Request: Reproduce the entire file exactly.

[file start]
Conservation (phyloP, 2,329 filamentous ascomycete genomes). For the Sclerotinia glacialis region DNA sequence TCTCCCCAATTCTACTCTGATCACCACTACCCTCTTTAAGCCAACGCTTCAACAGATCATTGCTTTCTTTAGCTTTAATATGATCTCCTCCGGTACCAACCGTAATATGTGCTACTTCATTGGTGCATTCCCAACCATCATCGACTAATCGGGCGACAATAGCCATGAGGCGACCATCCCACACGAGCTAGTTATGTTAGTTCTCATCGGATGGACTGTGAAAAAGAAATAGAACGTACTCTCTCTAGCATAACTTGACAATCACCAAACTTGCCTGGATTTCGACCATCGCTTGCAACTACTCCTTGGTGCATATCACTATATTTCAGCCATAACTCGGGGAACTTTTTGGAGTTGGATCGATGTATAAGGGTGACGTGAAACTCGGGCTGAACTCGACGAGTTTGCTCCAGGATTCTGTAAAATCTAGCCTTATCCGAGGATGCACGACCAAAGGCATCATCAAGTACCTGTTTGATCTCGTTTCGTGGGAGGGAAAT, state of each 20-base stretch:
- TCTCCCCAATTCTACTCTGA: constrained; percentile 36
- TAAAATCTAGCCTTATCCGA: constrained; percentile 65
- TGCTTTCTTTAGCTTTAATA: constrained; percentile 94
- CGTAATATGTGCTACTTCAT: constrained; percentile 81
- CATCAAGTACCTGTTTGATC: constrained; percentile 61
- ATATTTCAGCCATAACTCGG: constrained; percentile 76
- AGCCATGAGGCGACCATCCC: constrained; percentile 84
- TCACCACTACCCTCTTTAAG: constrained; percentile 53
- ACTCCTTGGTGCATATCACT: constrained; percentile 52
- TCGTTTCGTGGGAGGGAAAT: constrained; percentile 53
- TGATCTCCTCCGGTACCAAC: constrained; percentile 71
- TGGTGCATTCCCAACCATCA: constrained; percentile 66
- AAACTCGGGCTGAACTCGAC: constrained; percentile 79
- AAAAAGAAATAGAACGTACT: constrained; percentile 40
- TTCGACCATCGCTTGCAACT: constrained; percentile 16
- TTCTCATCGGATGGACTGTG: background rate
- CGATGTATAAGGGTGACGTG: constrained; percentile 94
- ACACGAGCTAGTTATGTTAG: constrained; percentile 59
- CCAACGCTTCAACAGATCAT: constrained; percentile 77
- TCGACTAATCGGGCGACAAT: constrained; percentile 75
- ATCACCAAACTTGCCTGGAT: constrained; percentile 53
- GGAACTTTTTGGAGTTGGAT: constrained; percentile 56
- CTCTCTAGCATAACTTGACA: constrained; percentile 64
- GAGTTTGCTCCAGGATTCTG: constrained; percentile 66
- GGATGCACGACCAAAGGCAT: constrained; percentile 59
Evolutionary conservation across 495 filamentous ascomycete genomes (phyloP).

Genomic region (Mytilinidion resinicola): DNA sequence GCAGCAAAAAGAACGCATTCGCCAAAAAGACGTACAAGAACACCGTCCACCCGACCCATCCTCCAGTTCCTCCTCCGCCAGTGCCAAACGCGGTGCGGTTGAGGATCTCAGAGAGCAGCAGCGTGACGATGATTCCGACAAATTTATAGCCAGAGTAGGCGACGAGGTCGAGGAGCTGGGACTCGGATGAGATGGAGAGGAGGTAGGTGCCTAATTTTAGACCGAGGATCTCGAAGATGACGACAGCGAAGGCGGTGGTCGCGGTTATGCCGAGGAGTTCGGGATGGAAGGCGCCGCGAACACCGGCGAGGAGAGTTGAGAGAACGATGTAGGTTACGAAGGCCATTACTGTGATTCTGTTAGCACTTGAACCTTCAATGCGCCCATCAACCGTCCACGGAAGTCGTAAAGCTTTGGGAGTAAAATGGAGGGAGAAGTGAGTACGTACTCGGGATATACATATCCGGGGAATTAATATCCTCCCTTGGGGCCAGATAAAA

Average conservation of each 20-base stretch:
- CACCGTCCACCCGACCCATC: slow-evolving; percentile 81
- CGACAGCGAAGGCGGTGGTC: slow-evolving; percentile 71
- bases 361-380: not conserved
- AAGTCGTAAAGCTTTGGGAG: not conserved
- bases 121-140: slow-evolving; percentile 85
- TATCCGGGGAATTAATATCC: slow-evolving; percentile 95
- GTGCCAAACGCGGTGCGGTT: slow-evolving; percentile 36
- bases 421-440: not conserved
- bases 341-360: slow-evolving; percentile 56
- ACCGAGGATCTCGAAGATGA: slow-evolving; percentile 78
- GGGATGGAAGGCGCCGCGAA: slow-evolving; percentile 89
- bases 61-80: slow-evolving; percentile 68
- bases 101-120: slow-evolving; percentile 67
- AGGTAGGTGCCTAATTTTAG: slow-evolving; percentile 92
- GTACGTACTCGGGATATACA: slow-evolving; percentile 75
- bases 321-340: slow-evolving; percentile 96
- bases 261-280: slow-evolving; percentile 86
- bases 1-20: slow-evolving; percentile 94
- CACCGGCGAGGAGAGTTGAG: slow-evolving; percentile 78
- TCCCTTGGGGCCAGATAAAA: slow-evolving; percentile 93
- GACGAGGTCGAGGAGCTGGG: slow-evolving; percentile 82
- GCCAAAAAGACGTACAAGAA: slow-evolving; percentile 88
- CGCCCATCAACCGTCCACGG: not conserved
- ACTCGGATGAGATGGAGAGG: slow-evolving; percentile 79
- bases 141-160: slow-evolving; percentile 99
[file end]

Conservation (phyloP, 2,329 filamentous ascomycete genomes). For the Sclerotinia glacialis region DNA sequence TCTCCCCAATTCTACTCTGATCACCACTACCCTCTTTAAGCCAACGCTTCAACAGATCATTGCTTTCTTTAGCTTTAATATGATCTCCTCCGGTACCAACCGTAATATGTGCTACTTCATTGGTGCATTCCCAACCATCATCGACTAATCGGGCGACAATAGCCATGAGGCGACCATCCCACACGAGCTAGTTATGTTAGTTCTCATCGGATGGACTGTGAAAAAGAAATAGAACGTACTCTCTCTAGCATAACTTGACAATCACCAAACTTGCCTGGATTTCGACCATCGCTTGCAACTACTCCTTGGTGCATATCACTATATTTCAGCCATAACTCGGGGAACTTTTTGGAGTTGGATCGATGTATAAGGGTGACGTGAAACTCGGGCTGAACTCGACGAGTTTGCTCCAGGATTCTGTAAAATCTAGCCTTATCCGAGGATGCACGACCAAAGGCATCATCAAGTACCTGTTTGATCTCGTTTCGTGGGAGGGAAAT, state of each 20-base stretch:
- TCTCCCCAATTCTACTCTGA: constrained; percentile 36
- TAAAATCTAGCCTTATCCGA: constrained; percentile 65
- TGCTTTCTTTAGCTTTAATA: constrained; percentile 94
- CGTAATATGTGCTACTTCAT: constrained; percentile 81
- CATCAAGTACCTGTTTGATC: constrained; percentile 61
- ATATTTCAGCCATAACTCGG: constrained; percentile 76
- AGCCATGAGGCGACCATCCC: constrained; percentile 84
- TCACCACTACCCTCTTTAAG: constrained; percentile 53
- ACTCCTTGGTGCATATCACT: constrained; percentile 52
- TCGTTTCGTGGGAGGGAAAT: constrained; percentile 53
- TGATCTCCTCCGGTACCAAC: constrained; percentile 71
- TGGTGCATTCCCAACCATCA: constrained; percentile 66
- AAACTCGGGCTGAACTCGAC: constrained; percentile 79
- AAAAAGAAATAGAACGTACT: constrained; percentile 40
- TTCGACCATCGCTTGCAACT: constrained; percentile 16
- TTCTCATCGGATGGACTGTG: background rate
- CGATGTATAAGGGTGACGTG: constrained; percentile 94
- ACACGAGCTAGTTATGTTAG: constrained; percentile 59
- CCAACGCTTCAACAGATCAT: constrained; percentile 77
- TCGACTAATCGGGCGACAAT: constrained; percentile 75
- ATCACCAAACTTGCCTGGAT: constrained; percentile 53
- GGAACTTTTTGGAGTTGGAT: constrained; percentile 56
- CTCTCTAGCATAACTTGACA: constrained; percentile 64
- GAGTTTGCTCCAGGATTCTG: constrained; percentile 66
- GGATGCACGACCAAAGGCAT: constrained; percentile 59
Evolutionary conservation across 495 filamentous ascomycete genomes (phyloP).

Genomic region (Mytilinidion resinicola): DNA sequence GCAGCAAAAAGAACGCATTCGCCAAAAAGACGTACAAGAACACCGTCCACCCGACCCATCCTCCAGTTCCTCCTCCGCCAGTGCCAAACGCGGTGCGGTTGAGGATCTCAGAGAGCAGCAGCGTGACGATGATTCCGACAAATTTATAGCCAGAGTAGGCGACGAGGTCGAGGAGCTGGGACTCGGATGAGATGGAGAGGAGGTAGGTGCCTAATTTTAGACCGAGGATCTCGAAGATGACGACAGCGAAGGCGGTGGTCGCGGTTATGCCGAGGAGTTCGGGATGGAAGGCGCCGCGAACACCGGCGAGGAGAGTTGAGAGAACGATGTAGGTTACGAAGGCCATTACTGTGATTCTGTTAGCACTTGAACCTTCAATGCGCCCATCAACCGTCCACGGAAGTCGTAAAGCTTTGGGAGTAAAATGGAGGGAGAAGTGAGTACGTACTCGGGATATACATATCCGGGGAATTAATATCCTCCCTTGGGGCCAGATAAAA

Average conservation of each 20-base stretch:
- CACCGTCCACCCGACCCATC: slow-evolving; percentile 81
- CGACAGCGAAGGCGGTGGTC: slow-evolving; percentile 71
- bases 361-380: not conserved
- AAGTCGTAAAGCTTTGGGAG: not conserved
- bases 121-140: slow-evolving; percentile 85
- TATCCGGGGAATTAATATCC: slow-evolving; percentile 95
- GTGCCAAACGCGGTGCGGTT: slow-evolving; percentile 36
- bases 421-440: not conserved
- bases 341-360: slow-evolving; percentile 56
- ACCGAGGATCTCGAAGATGA: slow-evolving; percentile 78
- GGGATGGAAGGCGCCGCGAA: slow-evolving; percentile 89
- bases 61-80: slow-evolving; percentile 68
- bases 101-120: slow-evolving; percentile 67
- AGGTAGGTGCCTAATTTTAG: slow-evolving; percentile 92
- GTACGTACTCGGGATATACA: slow-evolving; percentile 75
- bases 321-340: slow-evolving; percentile 96
- bases 261-280: slow-evolving; percentile 86
- bases 1-20: slow-evolving; percentile 94
- CACCGGCGAGGAGAGTTGAG: slow-evolving; percentile 78
- TCCCTTGGGGCCAGATAAAA: slow-evolving; percentile 93
- GACGAGGTCGAGGAGCTGGG: slow-evolving; percentile 82
- GCCAAAAAGACGTACAAGAA: slow-evolving; percentile 88
- CGCCCATCAACCGTCCACGG: not conserved
- ACTCGGATGAGATGGAGAGG: slow-evolving; percentile 79
- bases 141-160: slow-evolving; percentile 99